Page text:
Page count: 160 pages
Rating: 4 stars
It's frankly embarrassing how out of shape I am. At the time back in 2017 when I managed to get pregnant (thanks, modern science, IVF, and years of costly hormone treatments), I was pretty much walking an hour a day, swimming regularly, and occasionally going to various dance-based exercise classes at my local gym.
Once the embryo that eventually became my son decided to implant and stick around, I got easily tired and out of breath fairly quickly (according to a colleague, this is how she figured out she was expecting her second child - she was suddenly out of breath walking up a hill that normally gave her no difficulties) and by the middle of my second trimester, my over-eager pelvic region made it impossible for me to walk without the aid of crutches for much of the rest of my pregnancy, which ended in a c-section where they removed my by then nearly ten-pound baby (he was by FAR the biggest infant in the maternity ward for the full five days we stayed in hospital), and I lost about 3 litres of blood due to complications (you really don't want to lose that much - even with the extra amount your body's produced to support the pregnancy).
By the time my son was a toddler and I had more time to myself to possibly think about getting into shape again, Covid-19 arrived in Europe and by mid-March 2020, Norway went into a lockdown unlike anything we'd seen in modern times, not even during the German occupation during World War II. Which led to far too much time spent indoors, learning to make sourdough (I find it's far too faffy for my liking) and baking a LOT. So much baking. That needed to be eaten. No going out at all, for weeks on end. No trips abroad. Just binge-watching, remote schooling, cooking, baking, and eating. By the time the Norwegian government announced that they were opening up society a bit more, and expected students and teachers to go back to school, I had my first real (and extremely unpleasant) panic attack, leading to me being off work part-time for the rest of the school year. The school year of 2020-2021, which was difficult for everyone due to continued Covid-19 measures, was extra challenging for me, as I had a second minor breakdown, and had to spend much of the school year on part-time sick leave while working on reclaiming my mental health.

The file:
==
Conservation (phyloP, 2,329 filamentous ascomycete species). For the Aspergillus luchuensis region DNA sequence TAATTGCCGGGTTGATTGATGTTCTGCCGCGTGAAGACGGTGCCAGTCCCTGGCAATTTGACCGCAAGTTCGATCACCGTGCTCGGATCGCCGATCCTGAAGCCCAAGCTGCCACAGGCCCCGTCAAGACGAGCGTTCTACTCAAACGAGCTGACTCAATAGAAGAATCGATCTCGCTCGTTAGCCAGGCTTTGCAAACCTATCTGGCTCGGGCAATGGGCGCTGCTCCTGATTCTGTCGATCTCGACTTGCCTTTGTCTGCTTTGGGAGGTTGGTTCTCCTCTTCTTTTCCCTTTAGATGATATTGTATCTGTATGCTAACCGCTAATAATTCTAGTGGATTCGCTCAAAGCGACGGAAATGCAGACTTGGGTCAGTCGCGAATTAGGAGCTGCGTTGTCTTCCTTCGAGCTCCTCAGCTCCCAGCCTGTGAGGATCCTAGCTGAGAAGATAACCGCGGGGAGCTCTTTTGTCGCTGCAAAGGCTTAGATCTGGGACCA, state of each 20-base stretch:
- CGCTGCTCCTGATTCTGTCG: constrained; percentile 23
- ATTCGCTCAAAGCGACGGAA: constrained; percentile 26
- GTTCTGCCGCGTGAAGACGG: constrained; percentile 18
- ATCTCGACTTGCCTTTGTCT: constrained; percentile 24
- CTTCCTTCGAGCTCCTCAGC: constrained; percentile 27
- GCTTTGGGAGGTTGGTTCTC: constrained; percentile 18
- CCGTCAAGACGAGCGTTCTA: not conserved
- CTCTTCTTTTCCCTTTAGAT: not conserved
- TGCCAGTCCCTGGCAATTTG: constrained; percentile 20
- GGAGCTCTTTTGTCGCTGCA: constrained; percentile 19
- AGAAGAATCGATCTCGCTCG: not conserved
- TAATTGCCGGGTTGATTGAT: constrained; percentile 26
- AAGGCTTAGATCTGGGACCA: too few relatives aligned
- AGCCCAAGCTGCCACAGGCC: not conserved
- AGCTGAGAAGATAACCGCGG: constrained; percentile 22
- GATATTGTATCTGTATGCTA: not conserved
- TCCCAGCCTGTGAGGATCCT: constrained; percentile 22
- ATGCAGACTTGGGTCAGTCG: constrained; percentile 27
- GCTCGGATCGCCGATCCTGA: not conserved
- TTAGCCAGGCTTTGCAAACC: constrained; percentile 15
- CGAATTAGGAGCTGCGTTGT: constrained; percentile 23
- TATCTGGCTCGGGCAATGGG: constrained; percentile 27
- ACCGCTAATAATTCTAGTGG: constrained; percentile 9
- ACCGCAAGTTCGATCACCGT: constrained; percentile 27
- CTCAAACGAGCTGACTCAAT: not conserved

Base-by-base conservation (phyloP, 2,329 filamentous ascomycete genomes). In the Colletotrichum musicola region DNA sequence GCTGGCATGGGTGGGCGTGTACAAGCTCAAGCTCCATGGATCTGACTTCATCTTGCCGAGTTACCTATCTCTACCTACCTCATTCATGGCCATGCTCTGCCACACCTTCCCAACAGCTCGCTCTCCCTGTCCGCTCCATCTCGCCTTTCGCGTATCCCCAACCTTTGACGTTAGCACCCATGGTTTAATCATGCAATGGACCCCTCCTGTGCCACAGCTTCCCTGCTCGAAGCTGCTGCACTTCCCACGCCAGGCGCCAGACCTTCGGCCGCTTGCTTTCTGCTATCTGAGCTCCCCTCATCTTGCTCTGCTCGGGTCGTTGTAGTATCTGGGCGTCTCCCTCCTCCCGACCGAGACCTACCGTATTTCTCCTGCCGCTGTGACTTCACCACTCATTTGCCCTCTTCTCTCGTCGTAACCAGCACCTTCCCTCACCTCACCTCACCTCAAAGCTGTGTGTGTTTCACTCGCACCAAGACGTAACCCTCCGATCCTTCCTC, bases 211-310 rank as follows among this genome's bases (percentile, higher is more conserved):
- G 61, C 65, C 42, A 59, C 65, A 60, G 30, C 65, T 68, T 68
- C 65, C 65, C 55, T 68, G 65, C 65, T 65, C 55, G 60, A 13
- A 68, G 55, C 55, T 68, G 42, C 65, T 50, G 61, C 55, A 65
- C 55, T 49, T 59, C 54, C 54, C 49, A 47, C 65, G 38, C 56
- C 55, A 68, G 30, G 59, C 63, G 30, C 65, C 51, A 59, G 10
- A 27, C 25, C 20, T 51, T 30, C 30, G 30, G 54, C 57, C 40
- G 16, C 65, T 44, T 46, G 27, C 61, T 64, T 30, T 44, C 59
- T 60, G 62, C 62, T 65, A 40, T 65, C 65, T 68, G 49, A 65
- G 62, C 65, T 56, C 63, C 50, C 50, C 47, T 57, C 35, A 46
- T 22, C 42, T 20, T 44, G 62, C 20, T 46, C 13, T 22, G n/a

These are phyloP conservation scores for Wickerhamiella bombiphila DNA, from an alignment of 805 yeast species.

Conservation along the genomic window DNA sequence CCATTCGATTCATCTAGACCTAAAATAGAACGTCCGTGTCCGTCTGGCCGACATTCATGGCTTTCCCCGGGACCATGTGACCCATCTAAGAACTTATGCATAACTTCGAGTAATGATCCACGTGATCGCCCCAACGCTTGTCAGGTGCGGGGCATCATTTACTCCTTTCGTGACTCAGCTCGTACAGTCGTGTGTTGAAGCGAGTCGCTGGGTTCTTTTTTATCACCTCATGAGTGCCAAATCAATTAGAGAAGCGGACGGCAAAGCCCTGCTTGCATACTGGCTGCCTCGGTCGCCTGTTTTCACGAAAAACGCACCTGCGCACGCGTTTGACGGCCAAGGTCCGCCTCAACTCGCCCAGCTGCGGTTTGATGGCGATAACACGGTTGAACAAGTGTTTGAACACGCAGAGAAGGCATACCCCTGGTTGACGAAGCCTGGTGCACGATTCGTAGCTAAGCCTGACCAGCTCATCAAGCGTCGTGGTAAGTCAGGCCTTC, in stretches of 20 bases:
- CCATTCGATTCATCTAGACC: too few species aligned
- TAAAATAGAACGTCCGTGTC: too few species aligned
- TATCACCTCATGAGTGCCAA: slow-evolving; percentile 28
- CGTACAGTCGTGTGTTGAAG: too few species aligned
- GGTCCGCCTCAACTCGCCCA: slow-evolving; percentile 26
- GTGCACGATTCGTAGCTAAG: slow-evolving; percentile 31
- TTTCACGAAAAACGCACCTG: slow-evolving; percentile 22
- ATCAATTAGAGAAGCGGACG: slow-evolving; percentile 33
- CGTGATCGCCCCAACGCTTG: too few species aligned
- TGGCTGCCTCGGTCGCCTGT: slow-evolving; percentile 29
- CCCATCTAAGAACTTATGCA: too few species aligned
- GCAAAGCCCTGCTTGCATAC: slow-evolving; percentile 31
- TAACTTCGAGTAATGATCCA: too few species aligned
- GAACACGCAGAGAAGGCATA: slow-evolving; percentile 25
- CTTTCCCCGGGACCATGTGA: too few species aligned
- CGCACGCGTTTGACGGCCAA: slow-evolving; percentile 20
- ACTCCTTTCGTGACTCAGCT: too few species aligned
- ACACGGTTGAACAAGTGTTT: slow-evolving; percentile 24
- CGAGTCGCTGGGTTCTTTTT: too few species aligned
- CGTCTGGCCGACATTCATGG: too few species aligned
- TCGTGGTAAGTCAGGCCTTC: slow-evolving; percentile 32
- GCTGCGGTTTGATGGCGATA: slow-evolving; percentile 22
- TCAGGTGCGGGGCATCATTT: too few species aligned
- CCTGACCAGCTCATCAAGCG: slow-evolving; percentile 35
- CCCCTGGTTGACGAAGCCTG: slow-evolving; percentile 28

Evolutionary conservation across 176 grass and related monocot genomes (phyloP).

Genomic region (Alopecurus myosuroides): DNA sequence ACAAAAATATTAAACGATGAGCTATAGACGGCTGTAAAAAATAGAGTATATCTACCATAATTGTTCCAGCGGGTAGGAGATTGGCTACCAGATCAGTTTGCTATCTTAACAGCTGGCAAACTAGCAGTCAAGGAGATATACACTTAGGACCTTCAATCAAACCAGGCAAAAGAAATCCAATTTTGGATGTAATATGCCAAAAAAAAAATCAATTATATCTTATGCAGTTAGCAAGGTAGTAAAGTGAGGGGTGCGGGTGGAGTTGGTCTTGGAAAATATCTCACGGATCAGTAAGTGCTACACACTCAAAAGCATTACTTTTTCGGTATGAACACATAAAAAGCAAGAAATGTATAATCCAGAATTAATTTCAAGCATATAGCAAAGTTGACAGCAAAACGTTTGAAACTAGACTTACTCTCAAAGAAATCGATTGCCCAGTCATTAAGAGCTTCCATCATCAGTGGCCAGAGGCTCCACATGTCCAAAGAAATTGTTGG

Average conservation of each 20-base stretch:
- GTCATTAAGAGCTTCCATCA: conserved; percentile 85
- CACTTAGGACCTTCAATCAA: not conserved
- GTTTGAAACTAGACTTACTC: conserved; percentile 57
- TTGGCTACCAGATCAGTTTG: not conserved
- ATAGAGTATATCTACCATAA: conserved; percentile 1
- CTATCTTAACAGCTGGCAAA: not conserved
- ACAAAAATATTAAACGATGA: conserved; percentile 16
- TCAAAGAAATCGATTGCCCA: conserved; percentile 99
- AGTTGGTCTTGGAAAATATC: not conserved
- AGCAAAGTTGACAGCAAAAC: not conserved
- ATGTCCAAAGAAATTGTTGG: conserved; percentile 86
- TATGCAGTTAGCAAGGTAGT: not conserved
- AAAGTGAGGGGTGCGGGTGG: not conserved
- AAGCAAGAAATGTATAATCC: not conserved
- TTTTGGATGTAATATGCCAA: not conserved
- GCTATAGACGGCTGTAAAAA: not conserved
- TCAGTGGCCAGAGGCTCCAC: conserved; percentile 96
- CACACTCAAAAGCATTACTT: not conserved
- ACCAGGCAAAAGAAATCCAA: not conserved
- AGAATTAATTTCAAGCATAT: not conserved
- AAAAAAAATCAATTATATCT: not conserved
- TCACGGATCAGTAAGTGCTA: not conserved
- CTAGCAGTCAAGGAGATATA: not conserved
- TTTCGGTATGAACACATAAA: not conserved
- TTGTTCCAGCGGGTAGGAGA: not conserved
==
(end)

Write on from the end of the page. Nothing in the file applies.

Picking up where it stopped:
I know a lot of people go on about how exercise gives you healthy endorphins and it's a great thing to do while battling depression. It's not something I have ever found able to prioritise. By spring of this year, I was however pretty sick of how out of shape and sluggish I had become and based on some positive reviews, I picked up this book from the library, hoping to inspire myself to do SOMETHING to start getting back into shape.
Brita Zackari is a Swedish ex-model, TV presenter, and the writer of this book - about how she absolutely and utterly hates exercising, how she first started dieting before she was ten, and how diets are the absolute worst thing you can do to your body, but the patriarchy and modern society pretty much brainwash us into thinking we need to be thinner and fitter and that diets are a way to achieve that. As she says in the book, female bodies very rarely get to just exist, without any preconceptions or expectations. The only time she felt exempt from this in her adult life was when she herself was pregnant, and she found it incredibly liberating. Her book is all about learning to love the way you are, no matter what size or age, and to focus on growing strong because while fat-shaming is a terrible thing, women should still aim to be strong and fit in whatever shape they are.
She includes helpful pictures and diagrams of very simple exercises that you can do in your own home if you so choose, or at the gym if that takes your fancy. One of the exercises is literally 15 reps of lie down on your back on the floor. Get up again as fast as you can. She also includes a six-week fitness plan, where week one is literally pack a gym bag if you do have a gym membership and think seriously about going sometime the week after. Also, do one single burpee. That's it, for the whole week. Some of the exercises, she suggests doing with a box of wine, if you don't want to go out and purchase an expensive kettlebell. Which is simple enough that really anyone can do it, and you don't really get to say that she sets unattainable goals.
The whole book is informative, self-deprecating, and very funny. It motivated me to sign up with the student gym again, mainly to get access to a pool whenever I want it (turns out you can totally join as a non-student, you just pay a higher monthly fee - which isn't really that much of a problem once you're no longer an impoverished student, but an honest to goodness adult with a steady income). Since mid-June, I've been swimming twice a week, and I feel a lot better about it. I've also started building my strength a bit, which is very necessary, as my three-and-a-half-year-old is large, energetic, and likes being thrown into the air and carried a lot.
Judging a book by its cover: The book is full of mostly black-and-white photos of the author herself illustrating the various exercises and moves. While she may be a media personality, she appears very down to earth and I like that she's not made up to the nines, wearing spaceage fabrics or what have you, but just looks tired and sweaty, wearing an old tank top and some shorts.
Crossposted on Cannonball Read.
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